For more detailed information on the background of each of these country names, click here. Happy travels!

Justin Tallis, AFP/Getty Images
Stones, Bones, and Wrecks
8 Cemeteries Unearthed at Construction Sites
Justin Tallis, AFP/Getty Images
Justin Tallis, AFP/Getty Images

The people who lived before us are often just beneath our feet, even if their tombs are sometimes forgotten. Lost under urban development, they are rediscovered when a subway, building, or other structure claims the ground for progress. Here are eight burial sites that came to light in this unconventional manner.


The construction of Rome's subway has unearthed everything from a 2nd-century home decorated with mosaics and frescos to a 2300-year-old aqueduct. The San Giovanni station, slated to open in 2018, will feature displays of artifacts found during its excavation, such as Renaissance ceramics and the remains of a 1st-century agricultural fountain.

Back in 2016, extension work on Line C ran into a 2nd-century military barracks with 39 rooms, likely used by Emperor Hadrian's army, as well as a mass grave of 13 skeletons. The dead may have been members of the elite Praetorian Guard, protectors of the Roman emperor. Investigations are ongoing, although officials have planned for the barracks to be incorporated into the station architecture. Its opening date remains in limbo as archaeological finds continue to slow its construction.


In 1991, construction of a federal office building revealed a colonial-era burial ground in Lower Manhattan. The graves, dating back to the 1690s, had been lost due to landfill and development, yet were identified as part of the African burial grounds that in the 17th century were located outside the old city.

Banned from interment in white cemeteries, free and enslaved Africans and African Americans had established a place to give respect to their dead, with an estimated 10,000 to 20,000 burials. Thanks to grassroots activism, including protests against continued construction, the site is now commemorated with the African Burial Ground National Monument, which opened in 2006.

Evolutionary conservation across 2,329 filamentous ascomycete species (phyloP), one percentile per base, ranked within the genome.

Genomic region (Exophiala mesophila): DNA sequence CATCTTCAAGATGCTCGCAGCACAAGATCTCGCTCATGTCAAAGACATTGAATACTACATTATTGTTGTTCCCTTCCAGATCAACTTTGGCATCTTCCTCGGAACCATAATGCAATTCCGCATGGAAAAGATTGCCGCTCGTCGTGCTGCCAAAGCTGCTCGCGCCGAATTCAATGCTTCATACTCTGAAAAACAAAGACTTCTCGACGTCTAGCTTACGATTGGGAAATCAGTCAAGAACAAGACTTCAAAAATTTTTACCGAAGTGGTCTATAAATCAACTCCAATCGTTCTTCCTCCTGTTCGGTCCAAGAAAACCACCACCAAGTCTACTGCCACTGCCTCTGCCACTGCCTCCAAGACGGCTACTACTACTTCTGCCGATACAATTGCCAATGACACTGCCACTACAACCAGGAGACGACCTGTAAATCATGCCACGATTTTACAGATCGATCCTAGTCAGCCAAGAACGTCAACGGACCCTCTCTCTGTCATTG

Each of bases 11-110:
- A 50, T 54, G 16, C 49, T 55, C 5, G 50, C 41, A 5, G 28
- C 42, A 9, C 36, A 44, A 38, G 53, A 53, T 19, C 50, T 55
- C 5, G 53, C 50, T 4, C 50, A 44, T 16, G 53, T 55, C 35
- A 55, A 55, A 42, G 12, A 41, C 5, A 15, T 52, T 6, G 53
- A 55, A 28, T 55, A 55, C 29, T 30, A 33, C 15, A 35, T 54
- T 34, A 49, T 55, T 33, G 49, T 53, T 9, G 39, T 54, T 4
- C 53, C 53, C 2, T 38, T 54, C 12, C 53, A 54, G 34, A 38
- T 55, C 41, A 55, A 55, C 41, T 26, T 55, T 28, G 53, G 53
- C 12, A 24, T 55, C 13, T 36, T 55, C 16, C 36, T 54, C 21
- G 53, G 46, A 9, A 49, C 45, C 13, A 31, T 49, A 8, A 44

It's not the sole black cemetery to be buried under development in New York: The Second African Burial Ground, dating from the 18th and 19th centuries, is located below today's Sarah D. Roosevelt Park on the Lower East Side; and in East Harlem, a 17th-century slave burial ground, discovered by construction workers at a bus depot, awaits a planned memorial.


Burrowing deep under London, the ongoing Crossrail commuter rail project has exposed obscure layers of the city's past—and a treasure trove of history. Along with medieval ice skates and a Tudor bowling ball, archaeologists have identified two mass graves. One has 13 skeletons of people who probably died in the 14th century of Black Death (with DNA on their teeth still holding the plague bacterium Yersinia pestis); a larger site has 42 skeletons of victims of the Great Plague of 1665. The study of the Great Plague skeletons, excavated in 2015 by Museum of London Archaeology, similarly showed traces of the disease in their old teeth. (Luckily the bacteria is no longer active, so no need to dust off your plague doctor beak mask.)

While such "plague pits" have long been rumored—some urban legends say the London Underground had to curve to avoid messy heaps of bodies—study of the sites indicated that there was in fact great care taken with the deceased. The bodies were placed in individual coffins, giving them some dignity even in this hasty mass burial.